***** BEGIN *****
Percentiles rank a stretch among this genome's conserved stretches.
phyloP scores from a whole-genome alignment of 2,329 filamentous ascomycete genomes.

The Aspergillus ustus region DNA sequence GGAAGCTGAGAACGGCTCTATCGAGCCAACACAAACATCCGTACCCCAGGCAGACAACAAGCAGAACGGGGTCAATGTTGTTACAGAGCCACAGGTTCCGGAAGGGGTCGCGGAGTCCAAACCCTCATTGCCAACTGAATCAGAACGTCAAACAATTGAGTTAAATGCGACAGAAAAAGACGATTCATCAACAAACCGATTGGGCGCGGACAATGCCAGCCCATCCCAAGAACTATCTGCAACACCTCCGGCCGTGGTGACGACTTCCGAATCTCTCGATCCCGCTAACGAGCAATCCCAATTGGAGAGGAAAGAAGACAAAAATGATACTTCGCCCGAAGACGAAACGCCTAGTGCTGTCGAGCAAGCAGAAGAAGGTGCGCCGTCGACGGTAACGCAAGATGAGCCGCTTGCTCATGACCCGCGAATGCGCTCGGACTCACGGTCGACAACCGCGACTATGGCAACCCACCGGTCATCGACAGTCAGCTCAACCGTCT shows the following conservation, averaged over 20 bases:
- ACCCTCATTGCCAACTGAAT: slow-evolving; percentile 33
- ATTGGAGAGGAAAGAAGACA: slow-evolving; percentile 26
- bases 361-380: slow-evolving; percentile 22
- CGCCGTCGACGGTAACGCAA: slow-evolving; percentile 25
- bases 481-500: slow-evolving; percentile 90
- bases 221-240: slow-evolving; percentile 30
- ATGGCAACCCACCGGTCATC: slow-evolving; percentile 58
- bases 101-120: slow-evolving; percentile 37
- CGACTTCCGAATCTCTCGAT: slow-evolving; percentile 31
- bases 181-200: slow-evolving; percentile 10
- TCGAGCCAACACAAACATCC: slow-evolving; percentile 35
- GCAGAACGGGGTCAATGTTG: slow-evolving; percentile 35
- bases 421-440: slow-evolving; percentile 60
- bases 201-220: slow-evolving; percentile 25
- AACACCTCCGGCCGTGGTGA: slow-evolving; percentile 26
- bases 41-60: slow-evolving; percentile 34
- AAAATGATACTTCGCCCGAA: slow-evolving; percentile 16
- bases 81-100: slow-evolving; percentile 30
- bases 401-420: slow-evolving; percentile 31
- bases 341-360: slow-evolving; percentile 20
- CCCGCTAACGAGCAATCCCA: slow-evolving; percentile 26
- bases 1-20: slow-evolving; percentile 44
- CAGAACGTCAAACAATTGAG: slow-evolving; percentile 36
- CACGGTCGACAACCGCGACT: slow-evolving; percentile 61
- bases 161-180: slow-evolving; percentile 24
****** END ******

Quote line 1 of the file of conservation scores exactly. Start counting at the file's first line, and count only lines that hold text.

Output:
Percentiles rank a stretch among this genome's conserved stretches.